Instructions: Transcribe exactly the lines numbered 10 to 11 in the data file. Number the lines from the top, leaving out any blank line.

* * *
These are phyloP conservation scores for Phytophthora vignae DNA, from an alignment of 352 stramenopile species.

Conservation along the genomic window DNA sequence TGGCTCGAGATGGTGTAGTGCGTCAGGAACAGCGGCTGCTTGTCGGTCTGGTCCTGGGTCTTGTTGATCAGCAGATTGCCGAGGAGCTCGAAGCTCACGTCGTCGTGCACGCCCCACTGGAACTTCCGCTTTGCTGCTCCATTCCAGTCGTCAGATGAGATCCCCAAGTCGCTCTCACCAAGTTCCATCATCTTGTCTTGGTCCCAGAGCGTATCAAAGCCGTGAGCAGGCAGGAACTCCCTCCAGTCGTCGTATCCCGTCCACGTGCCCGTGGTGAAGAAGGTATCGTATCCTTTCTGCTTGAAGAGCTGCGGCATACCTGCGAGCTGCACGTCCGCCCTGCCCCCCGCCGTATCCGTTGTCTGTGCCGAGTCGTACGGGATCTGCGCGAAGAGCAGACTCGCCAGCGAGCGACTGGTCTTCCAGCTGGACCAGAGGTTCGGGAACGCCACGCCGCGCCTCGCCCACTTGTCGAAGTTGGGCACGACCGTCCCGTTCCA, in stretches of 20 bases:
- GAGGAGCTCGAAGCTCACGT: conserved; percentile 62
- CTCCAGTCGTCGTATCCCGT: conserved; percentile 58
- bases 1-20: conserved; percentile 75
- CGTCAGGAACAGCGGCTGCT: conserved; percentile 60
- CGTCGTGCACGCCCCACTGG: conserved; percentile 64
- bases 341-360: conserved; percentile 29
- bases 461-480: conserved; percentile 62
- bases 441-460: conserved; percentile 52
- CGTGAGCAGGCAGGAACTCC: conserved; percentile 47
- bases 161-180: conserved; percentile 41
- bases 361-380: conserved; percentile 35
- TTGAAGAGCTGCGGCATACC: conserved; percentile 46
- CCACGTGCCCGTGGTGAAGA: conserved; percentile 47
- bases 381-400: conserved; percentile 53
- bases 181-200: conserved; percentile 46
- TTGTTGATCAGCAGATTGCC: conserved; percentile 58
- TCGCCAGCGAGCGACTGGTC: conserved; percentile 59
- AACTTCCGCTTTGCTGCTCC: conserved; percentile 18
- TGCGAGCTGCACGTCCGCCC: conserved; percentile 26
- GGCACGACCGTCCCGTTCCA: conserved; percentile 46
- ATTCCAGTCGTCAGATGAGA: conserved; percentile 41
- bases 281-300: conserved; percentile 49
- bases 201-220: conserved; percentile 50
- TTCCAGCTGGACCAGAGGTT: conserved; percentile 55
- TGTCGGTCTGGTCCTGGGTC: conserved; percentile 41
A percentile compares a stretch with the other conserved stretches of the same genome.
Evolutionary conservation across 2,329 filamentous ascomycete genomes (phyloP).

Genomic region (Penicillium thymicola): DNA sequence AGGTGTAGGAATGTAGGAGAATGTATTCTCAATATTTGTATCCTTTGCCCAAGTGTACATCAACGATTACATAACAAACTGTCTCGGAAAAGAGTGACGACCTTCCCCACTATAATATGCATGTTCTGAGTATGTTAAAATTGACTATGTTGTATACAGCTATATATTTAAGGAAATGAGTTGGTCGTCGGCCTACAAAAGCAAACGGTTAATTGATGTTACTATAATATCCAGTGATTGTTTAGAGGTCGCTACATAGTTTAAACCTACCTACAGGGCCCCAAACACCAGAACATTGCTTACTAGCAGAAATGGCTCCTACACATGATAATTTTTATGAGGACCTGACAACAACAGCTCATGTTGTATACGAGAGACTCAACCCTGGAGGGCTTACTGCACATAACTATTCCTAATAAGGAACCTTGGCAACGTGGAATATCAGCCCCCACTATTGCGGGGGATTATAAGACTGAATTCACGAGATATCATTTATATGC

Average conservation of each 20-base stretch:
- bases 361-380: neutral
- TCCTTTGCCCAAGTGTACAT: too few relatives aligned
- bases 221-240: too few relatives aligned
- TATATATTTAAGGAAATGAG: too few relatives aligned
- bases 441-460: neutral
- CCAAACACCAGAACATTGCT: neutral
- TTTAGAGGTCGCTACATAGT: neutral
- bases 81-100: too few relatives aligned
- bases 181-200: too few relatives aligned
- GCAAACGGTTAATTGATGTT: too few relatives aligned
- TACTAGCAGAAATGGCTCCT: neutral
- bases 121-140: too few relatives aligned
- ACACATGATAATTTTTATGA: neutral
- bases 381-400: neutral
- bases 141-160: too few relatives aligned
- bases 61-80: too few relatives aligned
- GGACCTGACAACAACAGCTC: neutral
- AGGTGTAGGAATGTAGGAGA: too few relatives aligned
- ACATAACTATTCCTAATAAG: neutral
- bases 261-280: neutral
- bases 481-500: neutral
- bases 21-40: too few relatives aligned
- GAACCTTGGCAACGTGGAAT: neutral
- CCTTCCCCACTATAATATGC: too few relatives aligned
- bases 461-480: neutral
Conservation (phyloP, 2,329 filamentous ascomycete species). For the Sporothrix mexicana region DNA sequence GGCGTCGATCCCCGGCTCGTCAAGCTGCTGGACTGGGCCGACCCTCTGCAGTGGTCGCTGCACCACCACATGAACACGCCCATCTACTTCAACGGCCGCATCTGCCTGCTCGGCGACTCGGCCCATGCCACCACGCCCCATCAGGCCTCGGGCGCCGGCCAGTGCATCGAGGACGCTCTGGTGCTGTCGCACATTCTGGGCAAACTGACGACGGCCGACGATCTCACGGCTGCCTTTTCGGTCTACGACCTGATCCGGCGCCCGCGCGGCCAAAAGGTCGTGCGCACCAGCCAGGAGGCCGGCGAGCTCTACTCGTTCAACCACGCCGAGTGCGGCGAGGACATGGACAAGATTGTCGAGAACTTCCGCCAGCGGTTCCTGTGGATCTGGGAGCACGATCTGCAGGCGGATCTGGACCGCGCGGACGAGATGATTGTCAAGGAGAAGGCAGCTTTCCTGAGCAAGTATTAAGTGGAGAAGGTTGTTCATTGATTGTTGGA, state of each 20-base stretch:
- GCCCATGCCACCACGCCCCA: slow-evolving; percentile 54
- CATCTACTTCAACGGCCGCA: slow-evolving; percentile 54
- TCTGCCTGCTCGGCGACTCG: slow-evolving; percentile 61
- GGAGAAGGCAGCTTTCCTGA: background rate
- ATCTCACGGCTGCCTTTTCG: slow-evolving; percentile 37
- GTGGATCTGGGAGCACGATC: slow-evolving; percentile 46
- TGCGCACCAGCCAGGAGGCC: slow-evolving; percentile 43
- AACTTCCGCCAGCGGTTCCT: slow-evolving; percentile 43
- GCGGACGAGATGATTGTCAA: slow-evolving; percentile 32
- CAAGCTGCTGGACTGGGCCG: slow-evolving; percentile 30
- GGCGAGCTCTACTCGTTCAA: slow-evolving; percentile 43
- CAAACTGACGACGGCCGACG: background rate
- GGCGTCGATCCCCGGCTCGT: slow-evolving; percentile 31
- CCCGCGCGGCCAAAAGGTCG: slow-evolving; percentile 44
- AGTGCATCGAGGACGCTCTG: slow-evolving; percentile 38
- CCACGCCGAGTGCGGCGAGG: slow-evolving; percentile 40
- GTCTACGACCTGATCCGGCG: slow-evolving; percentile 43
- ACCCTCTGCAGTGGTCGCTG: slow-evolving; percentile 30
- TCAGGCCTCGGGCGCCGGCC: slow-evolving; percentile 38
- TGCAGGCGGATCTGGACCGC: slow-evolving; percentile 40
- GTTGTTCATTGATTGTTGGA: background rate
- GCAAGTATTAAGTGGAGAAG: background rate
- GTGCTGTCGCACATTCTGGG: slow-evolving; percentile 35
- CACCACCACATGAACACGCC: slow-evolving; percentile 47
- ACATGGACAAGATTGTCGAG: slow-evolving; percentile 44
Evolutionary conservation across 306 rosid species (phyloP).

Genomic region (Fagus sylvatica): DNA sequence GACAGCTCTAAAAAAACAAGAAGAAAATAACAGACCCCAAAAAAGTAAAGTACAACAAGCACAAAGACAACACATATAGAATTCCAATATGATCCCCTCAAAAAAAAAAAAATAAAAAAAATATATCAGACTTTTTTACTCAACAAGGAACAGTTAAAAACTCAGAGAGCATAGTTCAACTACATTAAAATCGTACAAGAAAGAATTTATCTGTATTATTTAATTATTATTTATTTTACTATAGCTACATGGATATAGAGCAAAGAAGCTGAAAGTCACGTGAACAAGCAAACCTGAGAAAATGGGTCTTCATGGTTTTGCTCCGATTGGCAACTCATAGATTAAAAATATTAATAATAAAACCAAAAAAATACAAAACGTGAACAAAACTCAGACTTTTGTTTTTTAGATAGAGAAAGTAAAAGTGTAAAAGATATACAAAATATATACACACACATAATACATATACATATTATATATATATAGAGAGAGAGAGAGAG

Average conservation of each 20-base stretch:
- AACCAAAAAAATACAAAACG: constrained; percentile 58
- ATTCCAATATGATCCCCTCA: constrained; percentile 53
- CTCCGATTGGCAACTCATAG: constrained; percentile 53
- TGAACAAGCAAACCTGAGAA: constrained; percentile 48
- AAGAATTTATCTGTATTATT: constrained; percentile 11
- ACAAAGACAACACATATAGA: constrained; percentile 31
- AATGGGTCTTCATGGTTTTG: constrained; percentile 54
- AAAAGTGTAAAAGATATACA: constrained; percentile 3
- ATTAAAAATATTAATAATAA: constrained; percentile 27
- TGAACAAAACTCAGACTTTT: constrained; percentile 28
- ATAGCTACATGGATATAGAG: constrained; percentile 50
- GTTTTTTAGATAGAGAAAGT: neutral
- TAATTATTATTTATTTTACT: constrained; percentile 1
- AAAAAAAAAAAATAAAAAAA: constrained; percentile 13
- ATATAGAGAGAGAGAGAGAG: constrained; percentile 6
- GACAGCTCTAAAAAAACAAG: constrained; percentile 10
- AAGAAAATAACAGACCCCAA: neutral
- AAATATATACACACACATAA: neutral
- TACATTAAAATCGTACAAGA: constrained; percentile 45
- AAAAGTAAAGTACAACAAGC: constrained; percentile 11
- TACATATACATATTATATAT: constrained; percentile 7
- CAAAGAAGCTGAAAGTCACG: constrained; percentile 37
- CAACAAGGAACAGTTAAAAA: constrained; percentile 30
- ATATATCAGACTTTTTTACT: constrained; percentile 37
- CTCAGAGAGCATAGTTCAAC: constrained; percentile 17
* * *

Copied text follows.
- bases 441-460: conserved; percentile 52
- CGTGAGCAGGCAGGAACTCC: conserved; percentile 47